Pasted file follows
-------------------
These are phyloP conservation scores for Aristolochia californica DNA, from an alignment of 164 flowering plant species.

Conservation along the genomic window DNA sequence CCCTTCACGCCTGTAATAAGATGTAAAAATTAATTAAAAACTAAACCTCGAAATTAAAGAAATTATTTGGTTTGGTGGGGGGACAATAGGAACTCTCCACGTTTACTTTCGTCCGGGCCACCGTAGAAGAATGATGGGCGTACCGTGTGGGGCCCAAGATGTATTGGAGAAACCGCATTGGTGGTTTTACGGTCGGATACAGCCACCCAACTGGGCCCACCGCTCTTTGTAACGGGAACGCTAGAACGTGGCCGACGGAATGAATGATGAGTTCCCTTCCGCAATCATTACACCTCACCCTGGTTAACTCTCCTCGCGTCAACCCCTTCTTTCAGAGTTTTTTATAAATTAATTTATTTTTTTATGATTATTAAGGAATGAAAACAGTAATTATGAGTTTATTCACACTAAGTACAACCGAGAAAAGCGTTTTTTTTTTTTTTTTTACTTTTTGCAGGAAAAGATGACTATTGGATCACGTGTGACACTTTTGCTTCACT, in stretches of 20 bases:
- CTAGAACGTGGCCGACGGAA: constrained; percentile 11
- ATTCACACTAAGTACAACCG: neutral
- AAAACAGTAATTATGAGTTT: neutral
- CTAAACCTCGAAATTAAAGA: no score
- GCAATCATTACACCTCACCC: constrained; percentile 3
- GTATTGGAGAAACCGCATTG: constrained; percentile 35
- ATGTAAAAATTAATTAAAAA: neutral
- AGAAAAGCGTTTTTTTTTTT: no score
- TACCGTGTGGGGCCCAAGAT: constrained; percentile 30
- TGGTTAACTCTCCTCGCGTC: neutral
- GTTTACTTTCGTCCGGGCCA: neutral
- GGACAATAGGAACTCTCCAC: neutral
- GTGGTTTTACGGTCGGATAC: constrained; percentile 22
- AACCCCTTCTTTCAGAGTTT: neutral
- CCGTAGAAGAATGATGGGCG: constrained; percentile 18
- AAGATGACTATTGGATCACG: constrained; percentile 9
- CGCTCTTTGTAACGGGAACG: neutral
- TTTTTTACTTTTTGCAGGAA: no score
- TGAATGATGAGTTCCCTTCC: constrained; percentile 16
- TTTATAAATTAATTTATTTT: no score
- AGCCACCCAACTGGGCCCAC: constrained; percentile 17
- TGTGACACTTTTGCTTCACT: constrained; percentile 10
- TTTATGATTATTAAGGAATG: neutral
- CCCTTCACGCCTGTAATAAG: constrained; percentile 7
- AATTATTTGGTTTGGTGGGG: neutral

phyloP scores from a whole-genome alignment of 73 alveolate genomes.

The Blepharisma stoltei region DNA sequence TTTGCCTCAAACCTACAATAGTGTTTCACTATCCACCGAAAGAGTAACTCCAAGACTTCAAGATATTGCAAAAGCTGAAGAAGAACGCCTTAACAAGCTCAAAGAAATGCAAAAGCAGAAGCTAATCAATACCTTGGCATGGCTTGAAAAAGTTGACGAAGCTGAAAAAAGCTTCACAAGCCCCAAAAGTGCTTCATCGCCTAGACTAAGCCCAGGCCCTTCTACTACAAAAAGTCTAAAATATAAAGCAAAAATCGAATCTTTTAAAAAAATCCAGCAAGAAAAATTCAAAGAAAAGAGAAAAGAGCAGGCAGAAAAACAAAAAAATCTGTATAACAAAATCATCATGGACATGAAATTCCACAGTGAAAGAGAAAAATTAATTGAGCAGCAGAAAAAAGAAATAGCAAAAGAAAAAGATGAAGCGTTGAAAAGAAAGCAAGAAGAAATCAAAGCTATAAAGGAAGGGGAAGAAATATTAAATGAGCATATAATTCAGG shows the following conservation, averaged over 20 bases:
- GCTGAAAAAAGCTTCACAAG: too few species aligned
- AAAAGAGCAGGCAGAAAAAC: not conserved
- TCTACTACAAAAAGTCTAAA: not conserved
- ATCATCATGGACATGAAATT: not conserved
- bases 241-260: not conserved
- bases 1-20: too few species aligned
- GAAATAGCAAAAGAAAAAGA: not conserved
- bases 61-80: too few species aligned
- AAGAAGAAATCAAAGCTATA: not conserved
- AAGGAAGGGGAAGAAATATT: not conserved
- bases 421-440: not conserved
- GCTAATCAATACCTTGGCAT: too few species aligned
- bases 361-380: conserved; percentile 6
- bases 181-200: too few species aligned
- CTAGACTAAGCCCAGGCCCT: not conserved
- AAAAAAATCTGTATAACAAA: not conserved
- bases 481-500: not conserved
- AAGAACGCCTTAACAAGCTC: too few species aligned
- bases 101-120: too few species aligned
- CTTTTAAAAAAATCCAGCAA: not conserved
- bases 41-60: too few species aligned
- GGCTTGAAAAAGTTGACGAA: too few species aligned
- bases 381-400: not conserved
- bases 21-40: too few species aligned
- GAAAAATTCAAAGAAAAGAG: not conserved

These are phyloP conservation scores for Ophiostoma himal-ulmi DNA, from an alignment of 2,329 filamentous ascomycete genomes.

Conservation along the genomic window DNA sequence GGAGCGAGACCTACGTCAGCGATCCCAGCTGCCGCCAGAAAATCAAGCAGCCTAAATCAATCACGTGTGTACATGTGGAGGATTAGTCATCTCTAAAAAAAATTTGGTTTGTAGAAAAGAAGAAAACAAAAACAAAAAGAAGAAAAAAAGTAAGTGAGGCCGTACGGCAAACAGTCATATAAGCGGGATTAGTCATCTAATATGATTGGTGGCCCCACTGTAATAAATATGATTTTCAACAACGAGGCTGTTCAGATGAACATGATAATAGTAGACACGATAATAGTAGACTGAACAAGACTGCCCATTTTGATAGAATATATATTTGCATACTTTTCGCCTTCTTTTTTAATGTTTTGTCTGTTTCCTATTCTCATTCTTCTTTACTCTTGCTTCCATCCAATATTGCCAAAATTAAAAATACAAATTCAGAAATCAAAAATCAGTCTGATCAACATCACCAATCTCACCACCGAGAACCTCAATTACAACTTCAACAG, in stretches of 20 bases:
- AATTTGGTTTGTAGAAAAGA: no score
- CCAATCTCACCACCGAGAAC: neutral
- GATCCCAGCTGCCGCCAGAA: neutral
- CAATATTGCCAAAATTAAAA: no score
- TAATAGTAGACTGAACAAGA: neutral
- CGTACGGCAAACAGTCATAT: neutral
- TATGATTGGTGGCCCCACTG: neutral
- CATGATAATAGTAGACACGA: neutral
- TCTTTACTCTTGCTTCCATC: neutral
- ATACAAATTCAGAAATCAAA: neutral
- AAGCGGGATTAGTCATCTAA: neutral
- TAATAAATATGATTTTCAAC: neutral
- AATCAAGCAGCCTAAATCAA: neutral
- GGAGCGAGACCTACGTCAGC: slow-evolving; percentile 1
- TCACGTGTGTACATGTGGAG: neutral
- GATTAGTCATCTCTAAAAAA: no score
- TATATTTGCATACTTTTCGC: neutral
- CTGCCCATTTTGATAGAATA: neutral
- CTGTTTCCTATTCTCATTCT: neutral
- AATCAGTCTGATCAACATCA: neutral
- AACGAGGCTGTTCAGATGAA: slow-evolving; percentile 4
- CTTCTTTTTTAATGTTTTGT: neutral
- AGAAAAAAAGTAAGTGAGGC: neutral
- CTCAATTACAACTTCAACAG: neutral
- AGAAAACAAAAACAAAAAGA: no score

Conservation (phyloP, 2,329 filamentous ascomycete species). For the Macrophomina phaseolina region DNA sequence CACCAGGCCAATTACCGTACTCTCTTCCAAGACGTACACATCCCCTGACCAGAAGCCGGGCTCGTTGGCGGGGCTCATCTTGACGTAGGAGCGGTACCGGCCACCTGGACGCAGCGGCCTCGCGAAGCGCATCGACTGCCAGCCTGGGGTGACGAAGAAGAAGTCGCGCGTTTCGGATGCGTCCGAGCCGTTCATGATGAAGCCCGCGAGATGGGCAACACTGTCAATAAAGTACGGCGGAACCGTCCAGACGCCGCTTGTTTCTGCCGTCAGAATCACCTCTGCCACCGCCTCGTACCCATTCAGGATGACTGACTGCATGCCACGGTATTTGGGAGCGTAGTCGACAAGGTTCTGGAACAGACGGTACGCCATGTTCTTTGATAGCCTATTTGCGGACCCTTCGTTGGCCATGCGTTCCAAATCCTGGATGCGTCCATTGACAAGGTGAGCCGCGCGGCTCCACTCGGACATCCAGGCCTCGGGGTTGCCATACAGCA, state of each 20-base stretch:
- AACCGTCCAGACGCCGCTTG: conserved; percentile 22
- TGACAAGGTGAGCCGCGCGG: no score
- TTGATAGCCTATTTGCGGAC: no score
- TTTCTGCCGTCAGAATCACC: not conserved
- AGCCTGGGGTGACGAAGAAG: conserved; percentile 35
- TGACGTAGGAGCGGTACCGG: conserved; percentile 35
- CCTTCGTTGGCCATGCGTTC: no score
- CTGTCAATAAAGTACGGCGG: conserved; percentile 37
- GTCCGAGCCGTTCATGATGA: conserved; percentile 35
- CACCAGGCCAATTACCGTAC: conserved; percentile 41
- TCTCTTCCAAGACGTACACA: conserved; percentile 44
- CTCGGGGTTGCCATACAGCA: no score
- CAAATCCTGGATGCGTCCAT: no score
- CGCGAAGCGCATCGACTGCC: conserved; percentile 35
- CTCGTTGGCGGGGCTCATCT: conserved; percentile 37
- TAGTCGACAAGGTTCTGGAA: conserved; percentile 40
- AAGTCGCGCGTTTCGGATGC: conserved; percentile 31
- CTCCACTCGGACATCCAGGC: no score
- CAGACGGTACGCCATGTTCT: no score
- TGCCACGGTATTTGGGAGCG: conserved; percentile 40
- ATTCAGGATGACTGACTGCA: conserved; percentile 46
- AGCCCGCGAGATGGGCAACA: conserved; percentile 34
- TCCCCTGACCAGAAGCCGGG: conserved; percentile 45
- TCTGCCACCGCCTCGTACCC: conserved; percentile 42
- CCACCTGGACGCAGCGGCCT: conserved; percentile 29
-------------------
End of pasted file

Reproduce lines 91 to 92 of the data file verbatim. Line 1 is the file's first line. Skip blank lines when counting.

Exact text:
- GTCCGAGCCGTTCATGATGA: conserved; percentile 35
- CACCAGGCCAATTACCGTAC: conserved; percentile 41